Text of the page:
I’m finishing this piece as Portsmouth has taken the field against D.C. United Saturday wearing long-sleeve borrowed kits from their MLS competitors in searing East Coast summer heat. Going to make my point a tad easier.
Our first “The Business of Soccer” column in a while and sadly, for some, it’s been overrun by the Yankees-bid-for-Spurs rumor.
The Daily Mail–a newspaper in much the same way that the National Enquirer is aspiring to be CNN or a moped is considered a motorcyle–speculated earlier that the New York Yankees are interested in buying into the Premiership through club Tottenham Hotspur. Gotham tabloid, the New York Post, refuted the claim the next day.
The rumor was refreshed to conscience with a question in the Sports Guy’s mailbag on Friday. Thankfully, TSG offers more coherent analysis here on the topic.
Quite simply, the Steinbrenners buying into any Premiership team would be a boon as Steinbrenner management typically translates into using all means necessary to great a competitive and popular–financially-speaking–team.
However, a look at Spurs shows a recent history where the club has departed a mid-table malaise and invested heavily in taking the team to the next level.
First, let’s take a look at the supposed offer and history.
The rumor is the Yankees have leveled a $653M USD bid for Spurs. That’s a value that represents a major premium to the current value of Tottenham but probably accurately reflects the potential upside of the next half decade.
Forbes recently valued Spurs at $372M that down from $450M USD (we’ll do all comparison in dollars in this column) in 2009. Revenue as well dipped from $228M in ’08-’09 to $186M in 2010 The bid is about 3 times revenue.
The one-year drop for Tottenham however was systemic as the global economy stripped anywhere from 10% to 20% off the value of EPL clubs over the past year. For comparison, clubs like Arsenal, Manchester United and Chelsea hover around $300M in revenue annually.
With Champion’s League revenue forthcoming this season, it’s safe to say that the Spurs value will return to $450M or trump that figure with more in the offing. The Yankees rumored bid would be fair value for an owner that wanted to hedge against the Spurs current trajectory.
Ironically, the Yankees actually were given the opportunity to purchase part of Spurs back in the mid-1990’s–rumors had the stake at about 30% for what would have been about $10-15M USD.
The Yankees, of course, declined and signed a rather amorphous co-marketing deal with Manchester United in 2001 that never really blossomed.
When Malcolm Glazer started buying up shares and earned controlling interest of the Red Devils in 2003, the deal was then left for dead. (For those that don’t know Glazer and Steinbrenner, both Tampa natives, had a competitive relationship going with Glazer outbidding Steinbrenner for the NFL Bucs in 1995.)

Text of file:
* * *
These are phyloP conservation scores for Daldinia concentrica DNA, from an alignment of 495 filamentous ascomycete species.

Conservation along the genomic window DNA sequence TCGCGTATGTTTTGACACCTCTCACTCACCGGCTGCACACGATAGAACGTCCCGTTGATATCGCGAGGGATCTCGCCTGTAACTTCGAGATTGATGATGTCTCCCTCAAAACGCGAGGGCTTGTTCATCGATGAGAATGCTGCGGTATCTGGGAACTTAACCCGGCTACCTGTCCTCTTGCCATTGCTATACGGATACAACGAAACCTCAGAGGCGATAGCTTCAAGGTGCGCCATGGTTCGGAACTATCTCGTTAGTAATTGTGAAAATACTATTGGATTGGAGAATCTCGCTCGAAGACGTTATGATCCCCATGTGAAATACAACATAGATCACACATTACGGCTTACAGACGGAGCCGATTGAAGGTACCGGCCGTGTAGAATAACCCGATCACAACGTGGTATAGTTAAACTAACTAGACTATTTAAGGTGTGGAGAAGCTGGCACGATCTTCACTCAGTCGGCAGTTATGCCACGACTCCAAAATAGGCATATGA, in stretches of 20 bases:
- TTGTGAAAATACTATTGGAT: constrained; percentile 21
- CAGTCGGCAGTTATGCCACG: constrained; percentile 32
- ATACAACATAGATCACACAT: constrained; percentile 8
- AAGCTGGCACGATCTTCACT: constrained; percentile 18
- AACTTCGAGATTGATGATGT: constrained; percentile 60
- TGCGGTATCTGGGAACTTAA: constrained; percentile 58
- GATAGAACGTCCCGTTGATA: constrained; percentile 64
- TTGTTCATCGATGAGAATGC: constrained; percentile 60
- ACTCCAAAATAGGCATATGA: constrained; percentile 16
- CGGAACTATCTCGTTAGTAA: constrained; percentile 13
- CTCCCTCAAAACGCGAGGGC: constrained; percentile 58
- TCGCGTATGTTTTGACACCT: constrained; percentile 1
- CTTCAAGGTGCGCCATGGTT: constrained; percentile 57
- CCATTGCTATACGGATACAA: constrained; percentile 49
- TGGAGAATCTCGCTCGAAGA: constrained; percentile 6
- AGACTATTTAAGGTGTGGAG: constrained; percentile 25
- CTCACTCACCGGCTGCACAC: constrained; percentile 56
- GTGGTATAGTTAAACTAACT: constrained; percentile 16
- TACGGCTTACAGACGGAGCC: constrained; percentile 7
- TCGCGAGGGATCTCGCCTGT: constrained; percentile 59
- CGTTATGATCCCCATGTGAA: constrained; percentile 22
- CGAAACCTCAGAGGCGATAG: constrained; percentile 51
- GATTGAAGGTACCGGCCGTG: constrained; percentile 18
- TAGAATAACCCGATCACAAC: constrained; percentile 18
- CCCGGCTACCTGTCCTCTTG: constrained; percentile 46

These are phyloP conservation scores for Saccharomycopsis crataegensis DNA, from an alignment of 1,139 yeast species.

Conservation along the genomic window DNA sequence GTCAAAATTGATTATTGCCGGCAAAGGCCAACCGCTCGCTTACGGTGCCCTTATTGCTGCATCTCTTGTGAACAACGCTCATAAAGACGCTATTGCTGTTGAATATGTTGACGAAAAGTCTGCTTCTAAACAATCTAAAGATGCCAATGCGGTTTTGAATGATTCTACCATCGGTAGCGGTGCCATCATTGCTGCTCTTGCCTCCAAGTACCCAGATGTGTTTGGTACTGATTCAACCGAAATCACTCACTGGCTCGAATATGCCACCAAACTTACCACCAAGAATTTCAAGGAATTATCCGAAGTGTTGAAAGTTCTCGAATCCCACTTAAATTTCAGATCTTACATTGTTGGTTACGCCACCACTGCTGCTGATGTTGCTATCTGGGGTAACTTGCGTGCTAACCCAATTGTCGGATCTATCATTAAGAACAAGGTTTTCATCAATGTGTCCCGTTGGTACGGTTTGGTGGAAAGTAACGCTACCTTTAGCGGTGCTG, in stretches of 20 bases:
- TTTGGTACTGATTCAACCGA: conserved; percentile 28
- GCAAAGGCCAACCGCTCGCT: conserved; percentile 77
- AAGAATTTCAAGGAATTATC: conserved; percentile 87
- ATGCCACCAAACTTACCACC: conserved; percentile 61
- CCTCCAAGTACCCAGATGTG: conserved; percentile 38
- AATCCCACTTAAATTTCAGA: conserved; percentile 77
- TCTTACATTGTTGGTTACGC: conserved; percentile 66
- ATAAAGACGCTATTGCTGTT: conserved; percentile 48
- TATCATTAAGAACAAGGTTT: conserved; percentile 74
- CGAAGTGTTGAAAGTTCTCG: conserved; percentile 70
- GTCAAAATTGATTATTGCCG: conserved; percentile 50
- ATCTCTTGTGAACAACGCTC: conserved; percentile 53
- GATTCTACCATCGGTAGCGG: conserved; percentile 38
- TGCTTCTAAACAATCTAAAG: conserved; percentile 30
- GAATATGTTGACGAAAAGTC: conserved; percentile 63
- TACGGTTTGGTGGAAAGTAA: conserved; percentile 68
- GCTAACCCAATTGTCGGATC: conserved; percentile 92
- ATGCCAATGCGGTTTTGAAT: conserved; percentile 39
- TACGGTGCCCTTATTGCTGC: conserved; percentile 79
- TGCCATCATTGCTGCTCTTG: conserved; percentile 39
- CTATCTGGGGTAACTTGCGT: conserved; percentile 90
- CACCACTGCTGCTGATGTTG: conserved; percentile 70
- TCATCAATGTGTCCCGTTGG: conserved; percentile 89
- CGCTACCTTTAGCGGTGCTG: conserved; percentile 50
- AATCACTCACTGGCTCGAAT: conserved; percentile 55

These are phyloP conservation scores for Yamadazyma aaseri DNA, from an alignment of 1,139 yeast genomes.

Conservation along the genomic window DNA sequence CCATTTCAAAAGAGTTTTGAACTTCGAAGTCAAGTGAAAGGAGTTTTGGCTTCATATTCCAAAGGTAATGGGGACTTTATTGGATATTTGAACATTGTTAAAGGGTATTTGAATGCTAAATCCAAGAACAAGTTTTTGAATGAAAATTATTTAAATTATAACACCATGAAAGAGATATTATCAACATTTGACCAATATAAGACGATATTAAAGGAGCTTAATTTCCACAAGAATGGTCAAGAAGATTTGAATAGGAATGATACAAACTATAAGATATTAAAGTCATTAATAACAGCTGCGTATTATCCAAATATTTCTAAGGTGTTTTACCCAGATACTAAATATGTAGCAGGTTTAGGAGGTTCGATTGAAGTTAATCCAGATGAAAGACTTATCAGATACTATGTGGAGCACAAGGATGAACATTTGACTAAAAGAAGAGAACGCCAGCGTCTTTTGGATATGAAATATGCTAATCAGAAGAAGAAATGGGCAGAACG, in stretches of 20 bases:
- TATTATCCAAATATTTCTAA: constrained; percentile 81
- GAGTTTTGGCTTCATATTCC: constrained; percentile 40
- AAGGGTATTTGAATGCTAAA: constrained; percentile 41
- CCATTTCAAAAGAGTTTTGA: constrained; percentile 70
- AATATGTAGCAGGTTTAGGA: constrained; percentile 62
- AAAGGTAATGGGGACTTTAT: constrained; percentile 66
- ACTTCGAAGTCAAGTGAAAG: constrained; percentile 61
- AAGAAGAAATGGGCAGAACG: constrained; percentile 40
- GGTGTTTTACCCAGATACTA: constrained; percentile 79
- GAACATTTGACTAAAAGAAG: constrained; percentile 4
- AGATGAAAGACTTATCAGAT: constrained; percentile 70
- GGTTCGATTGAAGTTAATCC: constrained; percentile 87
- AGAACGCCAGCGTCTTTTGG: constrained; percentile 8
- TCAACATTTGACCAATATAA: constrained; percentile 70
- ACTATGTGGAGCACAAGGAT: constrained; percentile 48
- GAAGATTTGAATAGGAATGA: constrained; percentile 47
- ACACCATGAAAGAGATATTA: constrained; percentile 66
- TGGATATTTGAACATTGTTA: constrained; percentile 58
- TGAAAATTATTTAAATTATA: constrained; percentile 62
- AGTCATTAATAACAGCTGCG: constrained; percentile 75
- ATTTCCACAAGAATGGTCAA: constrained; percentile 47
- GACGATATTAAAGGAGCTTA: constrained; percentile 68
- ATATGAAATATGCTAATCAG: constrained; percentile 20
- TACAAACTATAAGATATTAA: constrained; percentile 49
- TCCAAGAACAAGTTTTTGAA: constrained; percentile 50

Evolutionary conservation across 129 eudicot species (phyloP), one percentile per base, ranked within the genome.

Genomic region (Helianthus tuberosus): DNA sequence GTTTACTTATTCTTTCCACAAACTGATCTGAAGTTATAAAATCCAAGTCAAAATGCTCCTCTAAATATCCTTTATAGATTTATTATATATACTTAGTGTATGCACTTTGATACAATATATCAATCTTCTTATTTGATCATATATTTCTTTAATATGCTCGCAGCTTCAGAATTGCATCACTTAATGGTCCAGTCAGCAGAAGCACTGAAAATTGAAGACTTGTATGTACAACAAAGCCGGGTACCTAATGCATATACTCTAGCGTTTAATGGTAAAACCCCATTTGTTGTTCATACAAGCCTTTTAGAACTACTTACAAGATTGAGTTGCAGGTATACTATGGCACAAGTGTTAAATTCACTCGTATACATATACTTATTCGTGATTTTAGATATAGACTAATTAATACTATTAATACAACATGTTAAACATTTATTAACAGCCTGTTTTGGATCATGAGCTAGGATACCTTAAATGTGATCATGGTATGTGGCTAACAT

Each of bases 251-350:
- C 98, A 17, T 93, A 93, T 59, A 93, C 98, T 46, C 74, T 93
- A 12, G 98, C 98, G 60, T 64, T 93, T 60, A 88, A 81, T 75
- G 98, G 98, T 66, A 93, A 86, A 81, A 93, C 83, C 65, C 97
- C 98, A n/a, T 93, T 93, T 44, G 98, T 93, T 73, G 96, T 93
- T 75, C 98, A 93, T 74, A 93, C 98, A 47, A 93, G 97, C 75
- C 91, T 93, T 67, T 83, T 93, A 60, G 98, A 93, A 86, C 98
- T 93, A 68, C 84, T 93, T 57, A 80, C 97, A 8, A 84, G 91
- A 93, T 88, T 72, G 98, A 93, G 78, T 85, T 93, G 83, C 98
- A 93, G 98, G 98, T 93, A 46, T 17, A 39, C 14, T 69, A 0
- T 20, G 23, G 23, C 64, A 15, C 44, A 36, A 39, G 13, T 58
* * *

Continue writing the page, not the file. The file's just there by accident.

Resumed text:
The Yankees ownership, through the recently deceased George Steinbrenner took a New York Yankee franchise that was purchased in 1973 from CBS for just $10M and have turned it into a franchise that is the envy of most others in MLB valued at over $1.2B. Oh, and they have their own TV network to boot.
That model would be the envy of any Premiership team.
More impressive in my opinion for Steinbrenner’s impact on club value has been the willingness of the Yankees to incur large league penalties just to build a winner.
Perhaps to put it in perspective, Steinbrenner ownership contributes regularly over $10M a year for Major League Baseball to dole out to other teams as the Bombers’ player payroll trumped the luxury tax and continually had to pay the fine.
So in essence, the Yankees increased the revenue of other teams merely to insure a winner on the field–this is not to even mention the increased gate proceeds when the Yankees go road tripping.
Is all the Yankee player spending reckless? Just about. The Yankees with average revenues close to $320M spend about 60% of their budget on player salaries–which makes them tops in the league in that category with many others (the Tigers, the Mets) all within a single percentage point with a similar rate of player investment.
The Yankees also toe the profit margin line, falling below it in 2008 during the construction of the New Yankee Stadium and above it reaping the awards of their player investment and New Stadium in winning the World Series in 2009. (Um, up yours, Mr. Cliff Lee.)
For Tottenham, they are nearly set up in the same mode at the 2000’s Yankees and they are starting to make their move up to top echelon of Premiership teams in terms of operations. Here are the similarities.
• Owners with money who care; smart executives.
While club chairman Daniel Levy is regarded as one of the shrewdest football heads in the EPL, club owner Joe Lewis–much like George Steinbrenner was until his recent passing–is rarely on the premises.
For those unfamiliar with Lewis, he’s a businessman who made money through the food & beverage industry and then by horse-trading various assets. Lewis has been in the news recently because the Bahama-based businessman is separating from his wife.
Yet he has the coffers to provide financial aid to the club if necessary.
Lewis, however, doesn’t let the inmates run roughshod over the team’s assets presiding over steady is unspectacular growth since his purchase in 2003.
Chief inmate, and part owner, Daniel Levy is one of the smartest operators in the Premiership.